First Standard Bank (Louisville, KY)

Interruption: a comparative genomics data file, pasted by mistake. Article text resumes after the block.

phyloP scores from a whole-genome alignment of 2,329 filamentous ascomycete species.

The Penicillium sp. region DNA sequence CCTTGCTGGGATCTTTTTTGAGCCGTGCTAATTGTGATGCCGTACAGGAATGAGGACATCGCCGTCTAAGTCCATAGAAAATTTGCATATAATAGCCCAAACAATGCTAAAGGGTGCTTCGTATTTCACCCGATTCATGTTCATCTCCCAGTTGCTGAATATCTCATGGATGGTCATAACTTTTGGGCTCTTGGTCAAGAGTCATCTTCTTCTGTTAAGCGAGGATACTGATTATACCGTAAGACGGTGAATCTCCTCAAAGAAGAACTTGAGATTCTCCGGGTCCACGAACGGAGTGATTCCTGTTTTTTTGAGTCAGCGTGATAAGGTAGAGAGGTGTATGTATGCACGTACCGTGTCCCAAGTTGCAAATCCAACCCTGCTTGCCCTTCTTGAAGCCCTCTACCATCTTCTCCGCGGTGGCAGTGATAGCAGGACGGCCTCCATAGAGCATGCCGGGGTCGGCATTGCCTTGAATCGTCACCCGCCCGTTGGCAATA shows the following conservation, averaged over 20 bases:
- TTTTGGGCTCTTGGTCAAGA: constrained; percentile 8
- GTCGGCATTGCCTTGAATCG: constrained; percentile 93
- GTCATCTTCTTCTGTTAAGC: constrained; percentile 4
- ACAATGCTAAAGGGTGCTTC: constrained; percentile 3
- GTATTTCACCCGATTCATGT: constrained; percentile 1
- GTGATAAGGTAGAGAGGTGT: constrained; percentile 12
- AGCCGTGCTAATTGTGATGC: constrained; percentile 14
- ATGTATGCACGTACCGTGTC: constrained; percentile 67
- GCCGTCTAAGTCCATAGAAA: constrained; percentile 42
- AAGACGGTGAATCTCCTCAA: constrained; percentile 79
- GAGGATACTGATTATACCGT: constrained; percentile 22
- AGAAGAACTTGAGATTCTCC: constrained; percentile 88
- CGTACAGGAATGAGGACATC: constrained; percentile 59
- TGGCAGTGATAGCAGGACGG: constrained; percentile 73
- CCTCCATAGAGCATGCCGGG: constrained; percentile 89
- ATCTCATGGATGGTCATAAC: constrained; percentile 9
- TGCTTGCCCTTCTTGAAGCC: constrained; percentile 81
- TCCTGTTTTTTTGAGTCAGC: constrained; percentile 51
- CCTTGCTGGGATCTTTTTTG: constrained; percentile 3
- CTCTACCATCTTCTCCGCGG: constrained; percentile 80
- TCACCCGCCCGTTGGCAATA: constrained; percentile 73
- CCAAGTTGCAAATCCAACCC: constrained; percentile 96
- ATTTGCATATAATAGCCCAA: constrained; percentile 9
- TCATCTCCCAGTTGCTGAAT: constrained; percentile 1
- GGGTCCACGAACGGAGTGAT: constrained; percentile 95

First Standard Bank in Louisville, KY, was one of the first African American-owned banks in Kentucky. Wilson Lovett was president; W. W. Spradling was vice president and chairman of the board; and Dr. L. R. Johnson and Bishop B. C. Clement were vice presidents. Richard L. Jones, from Alabama, was a member of the group that helped organize the bank and he served as the cashier. Jones left the bank in 1922 for a position with the Chicago Defender newspaper, and in 1954, he was named director of the U.S. Foreign Operations Mission to Liberia. J. R. Ray became the second cashier at the bank. Wilson Lovett resigned as president in 1929 for a position with Supreme Life Insurance Company, and J. R. Ray was named president of First Standard Bank. The bank was first located on 7th Street, and would later be located at the corner of 6th and Walnut Streets. The First Standard Bank and American Mutual Bank merged in January of 1931 to become Mutual Standard Bank, but tough economic times, the Depression, forced the back to close in May of 1931. The next African American bank in Kentucky would be the Continental National Bank that opened in Louisville, KY, in 1974. For more see "Brigadier General to Liberia," The Topeka Plaindealer, 09/03/1954, pp.1 & 2; and J. Blain Hudson, "First Standard Bank" in The Encyclopedia of Louisville edited by J. E. Kleber.